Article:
The U.S. is reportedly planning to evacuate its citizens and diplomats from Wuhan on Sunday via a chartered plane — any additional seats may be offered to non-U.S. citizens. Elsewhere, Hong Kong, where there’s five confirmed cases, on Saturday declared the outbreak “an emergency,” scrapping Lunar New Year celebrations, restricting links to the mainland, and keeping schools closed. Australia, Malaysia, and France also reported cases Friday.

More than 1,300 have been infected across the globe, mostly in China. Read more at The Wall Street Journal and Reuters.

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10 things you need to know today: January 25, 2020

1.

House prosecutors on Friday moved on to argue for the second article of impeachment against President Trump — obstruction of Congress — as they made their final case before Trump’s defense team begins its presentation Saturday. Prosecution leader Rep. Adam Schiff (D-Calif.) argued Trump’s claim of executive privilege was invalid in his withholding of documents and information during the impeachment inquiry. “You cannot use executive privilege to hide wrongdoing or criminality or impeachable misconduct,” he said. Schiff predicted Trump’s future behavior would vindicate Democrats’ impeachment efforts, and argued he’ll “stop at nothing to retain power.” The Senate will reconvene Saturday morning as the defense takes center stage.
[The Washington Post, The Week]

2.

In a recording reviewed by ABC News, a voice that seems to be President Trump’s is talking with the former Rudy Giuliani associates Lev Parnas and Igor Fruman. The two tell Trump that former U.S. Ambassador to Ukraine Marie Yovanovitch has been “bad-mouthing” Trump, and Trump gives them a scathing order to “take her out,” ABC News reports. “Get rid of her! Get her out tomorrow. I don’t care. Get her out tomorrow. Take her out. Okay? Do it,” the voice says. The recording was made during a dinner at the Trump International Hotel in Washington, D.C. on April 30, 2018, apparently by Fruman. Yovanovitch was not removed from her position for another year, but later testified to the House that she thought her firing was based on “unfounded and false claims.”
[ABC News]

3.

A second case of the coronavirus that originated in Wuhan, China, and has left more than 40 people dead and led to quarantines throughout China, has been confirmed in the United States. Officials said Friday that a Chicago woman in her 60s has been diagnosed with the virus, and they’re monitoring 63 other possible cases across 22 U.S. states. The Chicago patient, who last week returned home from Wuhan, is reportedly isolated in the hospital, and officials say she’s doing well and has had limited contact with others. The U.S. is reportedly planning to evacuate its citizens and diplomats from Wuhan on Sunday. Elsewhere, Hong Kong, where there’s five confirmed cases, on Saturday declared the outbreak “an emergency,” scrapping Lunar New Year celebrations and restricting links to the mainland. Australia, Malaysia, and France also reported cases.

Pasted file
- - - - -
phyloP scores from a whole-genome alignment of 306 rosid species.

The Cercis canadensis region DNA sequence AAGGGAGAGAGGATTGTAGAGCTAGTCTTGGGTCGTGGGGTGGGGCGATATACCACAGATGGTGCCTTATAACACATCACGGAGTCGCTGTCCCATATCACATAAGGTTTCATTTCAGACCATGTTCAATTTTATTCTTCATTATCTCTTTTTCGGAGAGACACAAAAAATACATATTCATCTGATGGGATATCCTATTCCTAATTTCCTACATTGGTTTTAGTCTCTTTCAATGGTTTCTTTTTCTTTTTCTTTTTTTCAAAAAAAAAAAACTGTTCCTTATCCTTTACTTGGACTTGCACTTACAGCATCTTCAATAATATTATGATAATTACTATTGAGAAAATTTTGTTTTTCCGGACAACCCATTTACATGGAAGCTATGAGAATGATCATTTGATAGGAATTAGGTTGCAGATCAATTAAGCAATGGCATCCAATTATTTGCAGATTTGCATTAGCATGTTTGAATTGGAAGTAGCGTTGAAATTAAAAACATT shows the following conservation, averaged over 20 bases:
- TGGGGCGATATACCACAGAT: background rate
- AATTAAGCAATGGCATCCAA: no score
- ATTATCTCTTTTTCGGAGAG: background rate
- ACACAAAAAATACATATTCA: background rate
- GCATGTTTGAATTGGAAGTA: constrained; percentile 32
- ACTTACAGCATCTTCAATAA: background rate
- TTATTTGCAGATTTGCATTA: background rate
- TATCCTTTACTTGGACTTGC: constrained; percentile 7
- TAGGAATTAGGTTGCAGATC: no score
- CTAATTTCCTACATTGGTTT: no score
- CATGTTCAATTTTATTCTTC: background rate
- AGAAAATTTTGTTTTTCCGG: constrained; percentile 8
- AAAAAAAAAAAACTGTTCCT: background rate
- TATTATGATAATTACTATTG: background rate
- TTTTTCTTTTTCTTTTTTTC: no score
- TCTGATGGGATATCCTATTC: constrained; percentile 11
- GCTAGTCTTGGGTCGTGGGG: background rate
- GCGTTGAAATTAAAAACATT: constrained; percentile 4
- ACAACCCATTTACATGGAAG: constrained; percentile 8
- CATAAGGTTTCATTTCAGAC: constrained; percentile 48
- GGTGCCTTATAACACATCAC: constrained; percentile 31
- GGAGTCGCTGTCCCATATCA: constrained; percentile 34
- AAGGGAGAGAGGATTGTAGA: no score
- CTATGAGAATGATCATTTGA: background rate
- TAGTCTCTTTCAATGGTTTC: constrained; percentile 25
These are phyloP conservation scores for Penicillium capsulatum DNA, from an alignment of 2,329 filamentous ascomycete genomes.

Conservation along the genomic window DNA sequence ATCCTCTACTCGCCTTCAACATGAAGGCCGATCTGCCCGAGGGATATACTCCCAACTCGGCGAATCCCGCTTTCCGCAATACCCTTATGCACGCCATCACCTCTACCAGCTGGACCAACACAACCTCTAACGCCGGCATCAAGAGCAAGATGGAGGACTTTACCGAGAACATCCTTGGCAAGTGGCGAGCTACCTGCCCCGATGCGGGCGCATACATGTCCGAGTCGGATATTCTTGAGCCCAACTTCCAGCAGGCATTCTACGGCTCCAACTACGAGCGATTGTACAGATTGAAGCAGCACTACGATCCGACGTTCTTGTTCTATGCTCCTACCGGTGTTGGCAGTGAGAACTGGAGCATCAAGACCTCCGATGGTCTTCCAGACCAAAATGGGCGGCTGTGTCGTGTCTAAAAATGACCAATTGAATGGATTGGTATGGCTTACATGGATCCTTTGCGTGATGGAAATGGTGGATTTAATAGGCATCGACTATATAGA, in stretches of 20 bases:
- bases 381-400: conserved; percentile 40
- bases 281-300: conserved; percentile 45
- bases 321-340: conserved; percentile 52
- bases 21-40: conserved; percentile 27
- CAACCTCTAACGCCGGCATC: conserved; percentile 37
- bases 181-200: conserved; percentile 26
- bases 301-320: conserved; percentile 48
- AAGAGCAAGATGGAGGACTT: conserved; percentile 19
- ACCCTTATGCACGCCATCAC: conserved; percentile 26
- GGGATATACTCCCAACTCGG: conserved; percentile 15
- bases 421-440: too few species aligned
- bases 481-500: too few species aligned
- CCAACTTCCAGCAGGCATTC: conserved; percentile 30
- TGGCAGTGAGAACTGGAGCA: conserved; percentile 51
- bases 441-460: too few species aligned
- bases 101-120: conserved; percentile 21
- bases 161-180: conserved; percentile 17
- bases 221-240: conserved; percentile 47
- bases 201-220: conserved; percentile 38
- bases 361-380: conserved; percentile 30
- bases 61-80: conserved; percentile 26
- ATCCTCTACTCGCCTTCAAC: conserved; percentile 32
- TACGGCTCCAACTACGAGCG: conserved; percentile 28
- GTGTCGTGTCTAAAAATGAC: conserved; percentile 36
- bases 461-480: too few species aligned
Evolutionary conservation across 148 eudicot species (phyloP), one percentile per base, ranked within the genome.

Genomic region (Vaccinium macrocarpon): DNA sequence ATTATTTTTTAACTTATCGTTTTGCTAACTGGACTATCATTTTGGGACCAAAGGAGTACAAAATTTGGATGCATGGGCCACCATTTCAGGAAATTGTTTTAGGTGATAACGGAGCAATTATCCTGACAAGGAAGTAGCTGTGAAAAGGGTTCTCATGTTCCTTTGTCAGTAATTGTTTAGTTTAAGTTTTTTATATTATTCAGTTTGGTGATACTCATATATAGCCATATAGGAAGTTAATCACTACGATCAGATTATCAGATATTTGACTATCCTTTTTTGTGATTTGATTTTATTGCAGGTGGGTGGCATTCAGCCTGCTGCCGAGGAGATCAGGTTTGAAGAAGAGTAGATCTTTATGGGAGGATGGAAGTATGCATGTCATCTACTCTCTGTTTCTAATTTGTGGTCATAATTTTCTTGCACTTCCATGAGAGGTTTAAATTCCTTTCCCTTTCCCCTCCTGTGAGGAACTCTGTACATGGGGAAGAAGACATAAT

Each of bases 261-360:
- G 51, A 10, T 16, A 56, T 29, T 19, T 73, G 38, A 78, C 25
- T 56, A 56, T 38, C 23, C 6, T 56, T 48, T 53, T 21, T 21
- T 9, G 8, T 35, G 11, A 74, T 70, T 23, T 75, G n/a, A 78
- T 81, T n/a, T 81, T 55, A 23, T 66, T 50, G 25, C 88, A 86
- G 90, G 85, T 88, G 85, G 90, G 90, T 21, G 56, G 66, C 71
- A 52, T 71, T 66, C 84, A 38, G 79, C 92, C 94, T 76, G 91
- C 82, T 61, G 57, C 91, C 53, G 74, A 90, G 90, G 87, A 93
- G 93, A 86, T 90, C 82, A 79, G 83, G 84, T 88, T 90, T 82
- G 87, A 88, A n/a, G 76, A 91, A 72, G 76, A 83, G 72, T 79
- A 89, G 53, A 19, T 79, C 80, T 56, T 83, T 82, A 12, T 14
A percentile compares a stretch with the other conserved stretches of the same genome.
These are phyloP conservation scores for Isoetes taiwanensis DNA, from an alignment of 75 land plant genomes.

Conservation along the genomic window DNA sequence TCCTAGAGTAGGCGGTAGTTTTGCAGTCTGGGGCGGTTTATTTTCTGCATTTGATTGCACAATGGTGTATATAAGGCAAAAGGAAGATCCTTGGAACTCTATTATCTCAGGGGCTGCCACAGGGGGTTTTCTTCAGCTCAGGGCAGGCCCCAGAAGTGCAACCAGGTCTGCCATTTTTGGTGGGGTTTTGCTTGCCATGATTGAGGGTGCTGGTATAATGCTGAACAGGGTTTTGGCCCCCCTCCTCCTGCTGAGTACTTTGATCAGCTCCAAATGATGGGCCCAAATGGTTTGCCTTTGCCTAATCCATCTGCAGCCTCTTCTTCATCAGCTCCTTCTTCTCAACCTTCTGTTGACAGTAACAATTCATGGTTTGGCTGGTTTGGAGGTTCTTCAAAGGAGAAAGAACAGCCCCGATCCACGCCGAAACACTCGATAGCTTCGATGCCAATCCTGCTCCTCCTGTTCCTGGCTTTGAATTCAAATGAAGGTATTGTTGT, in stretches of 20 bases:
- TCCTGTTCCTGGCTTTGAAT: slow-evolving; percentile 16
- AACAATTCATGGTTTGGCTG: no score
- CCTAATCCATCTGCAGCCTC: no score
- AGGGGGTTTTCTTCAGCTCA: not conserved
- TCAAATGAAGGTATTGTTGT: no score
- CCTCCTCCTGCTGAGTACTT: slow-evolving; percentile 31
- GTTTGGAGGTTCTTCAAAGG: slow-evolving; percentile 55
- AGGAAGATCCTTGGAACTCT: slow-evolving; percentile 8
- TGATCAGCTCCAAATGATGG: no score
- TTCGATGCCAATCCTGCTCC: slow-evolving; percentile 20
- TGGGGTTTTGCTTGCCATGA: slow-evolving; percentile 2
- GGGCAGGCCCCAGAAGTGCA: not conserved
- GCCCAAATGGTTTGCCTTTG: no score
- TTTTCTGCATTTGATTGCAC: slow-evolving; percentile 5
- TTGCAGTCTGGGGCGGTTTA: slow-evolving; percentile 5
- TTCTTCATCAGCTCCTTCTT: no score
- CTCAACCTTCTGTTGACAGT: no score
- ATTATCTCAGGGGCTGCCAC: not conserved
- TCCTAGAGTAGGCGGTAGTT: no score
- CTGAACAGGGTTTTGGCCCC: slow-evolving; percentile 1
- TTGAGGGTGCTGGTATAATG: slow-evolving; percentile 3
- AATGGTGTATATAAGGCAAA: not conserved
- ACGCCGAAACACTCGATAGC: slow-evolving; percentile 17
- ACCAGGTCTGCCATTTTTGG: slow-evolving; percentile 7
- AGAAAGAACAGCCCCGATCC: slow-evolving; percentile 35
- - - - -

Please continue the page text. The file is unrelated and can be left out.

[The Wall Street Journal, Reuters]

4.

At least 22 people are dead and more than 1,000 others were injured after a magnitude 6.7 earthquake hit eastern Turkey on Friday, according to Turkish officials. The quake hit at 8:55 p.m. in the Elazig province, where Gov. Cetin Oktay Kaldirim told NTV television that three people had died. Gov. Aydin Barus of the the neighboring Malatya province told state TV that five people had been reported dead there. At least 225 people were injured in Elazig and 90 in Malatya. Several aftershocks followed the initial quake, with the harshest ones hitting magnitudes of 5.4 and 5.1. Some buildings collapsed in Elazig and one caught fire in the town of Sivrice. Some homes were severely damaged, and some residents feared returning to their homes in case of later shocks or collapses.
[BBC, Daily Sabah]

5.

President Trump on Friday attended the anti-abortion March for Life in Washington, D.C., becoming the first sitting U.S. president to do so. Trump delivered an address to the demonstrators who each year gather and call for Roe v. Wade, the Supreme Court’s decision legalizing abortion nationwide, to be overturned. “I am truly proud to stand with you,” Trump said at the rally, going on to say that “unborn children have never had a stronger defender in the White House.” Past presidents have addressed the March for Life rally, but not in person; former Presidents George W. Bush and Ronald Reagan spoke via a telephone call. Trump also previously spoke to the March for Life by way of a video address.